For a show I've never intentionally set out to watch, I've seen more hours of David Lomas' popular docu-series Lost & Found than is probably healthy.

Famous for reconnecting Kiwis with lost family members, the series is one I often stumble across while channel-surfing of an evening and then can't tear myself away from, such is its mastery in manipulating a viewer's emotions.

Over the course of four seasons of Lost & Found, as well as the show's earlier incarnations, Missing Pieces and Family Secret, Lomas has perfected a winning on-screen formula.

There's the opening montage, complete with old childhood photos, where we learn about the episode's hopeful contender and the journey they've already been on while searching for a lost piece of their family puzzle.


Lomas then ramps up the suspense, helped along by a classic commercial break cliff-hanger or two, as he takes the audience through the twists and turns of finding these missing people and convincing them to appear on his primetime TV show.

And then we get that emotional release as these disconnected family members are finally reunited, sometimes joyfully, sometimes awkwardly, but almost always in a picturesque park somewhere.

I have been known to cry at least twice while this whole process unfolds on screen.
Yet, the show's concept and execution still trouble me at times, with this latest season's opener a good case in point.

David, a husband and father in his mid-40s, is searching for his birth mother, Jeannie. He tells Lomas that while his adoptive parents surrounded him with love, he still wants to meet and thank the woman who gave him a shot in life.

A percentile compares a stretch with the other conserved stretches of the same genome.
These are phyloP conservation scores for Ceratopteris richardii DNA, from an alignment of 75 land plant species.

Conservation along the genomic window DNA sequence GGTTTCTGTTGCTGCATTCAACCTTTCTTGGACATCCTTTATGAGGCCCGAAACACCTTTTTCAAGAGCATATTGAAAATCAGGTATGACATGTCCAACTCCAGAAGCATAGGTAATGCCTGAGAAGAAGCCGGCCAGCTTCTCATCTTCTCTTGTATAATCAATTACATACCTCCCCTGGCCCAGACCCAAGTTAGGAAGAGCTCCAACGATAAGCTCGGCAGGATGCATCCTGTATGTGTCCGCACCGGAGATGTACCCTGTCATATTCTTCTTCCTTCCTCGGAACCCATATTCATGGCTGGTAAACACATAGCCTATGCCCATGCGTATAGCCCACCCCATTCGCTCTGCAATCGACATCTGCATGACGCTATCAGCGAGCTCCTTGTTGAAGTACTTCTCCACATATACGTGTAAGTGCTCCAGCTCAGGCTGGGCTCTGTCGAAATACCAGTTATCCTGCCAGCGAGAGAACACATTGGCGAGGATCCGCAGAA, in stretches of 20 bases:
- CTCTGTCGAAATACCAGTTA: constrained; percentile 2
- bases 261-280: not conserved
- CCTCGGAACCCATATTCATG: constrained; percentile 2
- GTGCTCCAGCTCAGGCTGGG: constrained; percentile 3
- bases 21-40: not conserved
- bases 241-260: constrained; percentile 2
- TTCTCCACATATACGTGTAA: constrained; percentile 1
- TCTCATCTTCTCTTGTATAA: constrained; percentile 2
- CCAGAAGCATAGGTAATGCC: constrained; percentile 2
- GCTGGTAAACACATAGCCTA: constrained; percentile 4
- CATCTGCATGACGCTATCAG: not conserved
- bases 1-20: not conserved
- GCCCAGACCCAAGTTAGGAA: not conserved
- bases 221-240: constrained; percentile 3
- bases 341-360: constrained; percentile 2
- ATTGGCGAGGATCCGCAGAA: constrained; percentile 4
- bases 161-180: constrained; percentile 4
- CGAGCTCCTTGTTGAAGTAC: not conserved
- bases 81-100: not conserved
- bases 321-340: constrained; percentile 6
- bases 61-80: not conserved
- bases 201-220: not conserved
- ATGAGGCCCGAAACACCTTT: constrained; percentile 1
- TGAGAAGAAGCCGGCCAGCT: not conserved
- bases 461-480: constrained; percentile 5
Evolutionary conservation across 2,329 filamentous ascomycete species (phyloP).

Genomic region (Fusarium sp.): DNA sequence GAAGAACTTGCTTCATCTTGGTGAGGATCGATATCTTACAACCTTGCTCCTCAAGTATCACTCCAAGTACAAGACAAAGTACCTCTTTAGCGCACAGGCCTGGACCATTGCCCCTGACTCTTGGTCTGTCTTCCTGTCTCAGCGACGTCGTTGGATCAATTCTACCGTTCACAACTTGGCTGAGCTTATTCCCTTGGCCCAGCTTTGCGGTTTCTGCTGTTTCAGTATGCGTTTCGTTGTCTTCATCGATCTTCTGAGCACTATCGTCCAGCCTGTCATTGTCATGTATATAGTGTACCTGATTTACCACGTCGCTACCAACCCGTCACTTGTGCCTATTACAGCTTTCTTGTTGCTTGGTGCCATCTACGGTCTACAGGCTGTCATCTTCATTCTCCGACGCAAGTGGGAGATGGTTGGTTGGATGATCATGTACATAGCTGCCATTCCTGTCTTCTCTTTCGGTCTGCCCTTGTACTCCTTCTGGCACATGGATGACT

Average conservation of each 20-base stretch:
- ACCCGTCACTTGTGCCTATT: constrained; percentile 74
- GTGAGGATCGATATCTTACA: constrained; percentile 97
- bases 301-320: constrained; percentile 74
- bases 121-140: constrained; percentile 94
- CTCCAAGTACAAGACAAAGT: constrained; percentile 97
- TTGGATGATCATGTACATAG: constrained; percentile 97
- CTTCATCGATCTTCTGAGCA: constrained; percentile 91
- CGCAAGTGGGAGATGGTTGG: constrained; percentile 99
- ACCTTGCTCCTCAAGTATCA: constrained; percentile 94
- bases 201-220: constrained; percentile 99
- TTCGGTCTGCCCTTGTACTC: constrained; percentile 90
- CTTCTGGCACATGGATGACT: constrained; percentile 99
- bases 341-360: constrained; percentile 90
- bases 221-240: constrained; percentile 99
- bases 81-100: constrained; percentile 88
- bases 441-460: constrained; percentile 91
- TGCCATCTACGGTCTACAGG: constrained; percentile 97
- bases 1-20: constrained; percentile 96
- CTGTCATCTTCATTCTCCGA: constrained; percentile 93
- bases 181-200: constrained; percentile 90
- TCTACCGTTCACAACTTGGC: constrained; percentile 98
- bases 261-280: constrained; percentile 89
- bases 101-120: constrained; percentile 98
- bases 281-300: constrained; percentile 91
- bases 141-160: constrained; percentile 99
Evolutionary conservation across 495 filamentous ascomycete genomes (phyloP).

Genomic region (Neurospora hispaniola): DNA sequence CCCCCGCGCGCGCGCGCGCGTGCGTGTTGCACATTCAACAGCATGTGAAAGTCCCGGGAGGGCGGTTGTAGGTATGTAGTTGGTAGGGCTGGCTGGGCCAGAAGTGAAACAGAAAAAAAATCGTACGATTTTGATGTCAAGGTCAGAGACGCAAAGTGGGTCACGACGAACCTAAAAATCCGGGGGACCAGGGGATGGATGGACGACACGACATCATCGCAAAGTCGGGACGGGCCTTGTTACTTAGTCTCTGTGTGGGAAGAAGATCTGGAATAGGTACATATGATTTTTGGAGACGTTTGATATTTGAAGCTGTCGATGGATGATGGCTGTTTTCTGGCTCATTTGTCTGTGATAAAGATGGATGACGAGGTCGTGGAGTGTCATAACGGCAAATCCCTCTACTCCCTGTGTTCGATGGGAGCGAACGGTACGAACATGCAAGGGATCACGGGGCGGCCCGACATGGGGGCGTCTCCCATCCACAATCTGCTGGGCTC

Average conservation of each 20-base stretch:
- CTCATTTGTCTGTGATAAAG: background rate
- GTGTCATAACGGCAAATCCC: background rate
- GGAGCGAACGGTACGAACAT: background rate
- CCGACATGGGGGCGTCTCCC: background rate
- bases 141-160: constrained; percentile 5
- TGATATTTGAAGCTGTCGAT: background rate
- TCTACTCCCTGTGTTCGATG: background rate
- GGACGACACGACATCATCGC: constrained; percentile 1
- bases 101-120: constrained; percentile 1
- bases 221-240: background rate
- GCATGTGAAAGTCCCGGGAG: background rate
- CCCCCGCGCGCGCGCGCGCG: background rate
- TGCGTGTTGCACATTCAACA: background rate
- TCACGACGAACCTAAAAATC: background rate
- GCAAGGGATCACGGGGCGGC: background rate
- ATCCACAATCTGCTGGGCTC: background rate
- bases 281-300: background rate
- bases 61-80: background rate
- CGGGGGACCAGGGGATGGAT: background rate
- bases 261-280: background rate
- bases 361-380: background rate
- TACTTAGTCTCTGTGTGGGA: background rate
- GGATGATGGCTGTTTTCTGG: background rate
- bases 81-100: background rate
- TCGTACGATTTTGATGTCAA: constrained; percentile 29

After a mere Google search (I'm not kidding), Lomas discovers Jeannie is a nurse in Wellington and is soon winging his way to the capital to hear her side of the story.

It is during this meeting, at a streetside table outside a café no less, that we discover Jeannie's baby was conceived during an assault by a pack of men in New Plymouth. She goes on to tell Lomas she never did have another baby – or a relationship – after those traumatic events.

It seems cruel and a little bizarre to have Jeannie reveal all this to a stranger with a TV camera on a footpath, but to his credit, Lomas has a long chat with her off camera about whether to press ahead with the show. And Jeannie is outwardly calm, honest, and incredibly brave.

It is a marvel to observe, even if it does make for uncomfortable viewing further down the line when David enthuses about possible siblings and wonders what his dad might be like, still not knowing the circumstances of his conception. Thankfully, the show steers clear of sensationalism when David does learn the truth.


And he's not the only middle-aged man turning to Lomas for help to find his birth family in this opening episode.

Adopted as a baby, Philip also grew up with a loving family around him, but has nagging questions about his bloodline – he's not even 100 per cent sure he's Māori.

While the search for his birth mother is nowhere near as confronting as David's, it's still set up with plenty of theatrical turns. Cue the dramatic music as the search "has an unexpected result", with a DNA test providing a further twist right before an ad break.

But Philip's eventual meeting with his blood relatives – his first in 54 years – is the gratifying reunion that is Lost & Found's bread and butter. It makes all thoughts about somebody's heartache being used for my entertainment melt away in a teary-eyed instant.

It is the kind of moment that every applicant to the show must hope for when they agree to let their most personal and heart-breaking of stories be constructed in such a way to extract maximum emotion. Because at the end of the day, this is somebody's real, raw emotion being used in a TV show for our entertainment.

But then I see people like Philip reach the end of his Lost & Found journey, joy and relief written across his face as he tells the camera, "I feel happy, I feel complete".

And I think: Who am I to argue with that?

• Lost & Found screens on Mondays, 8.30pm, on Three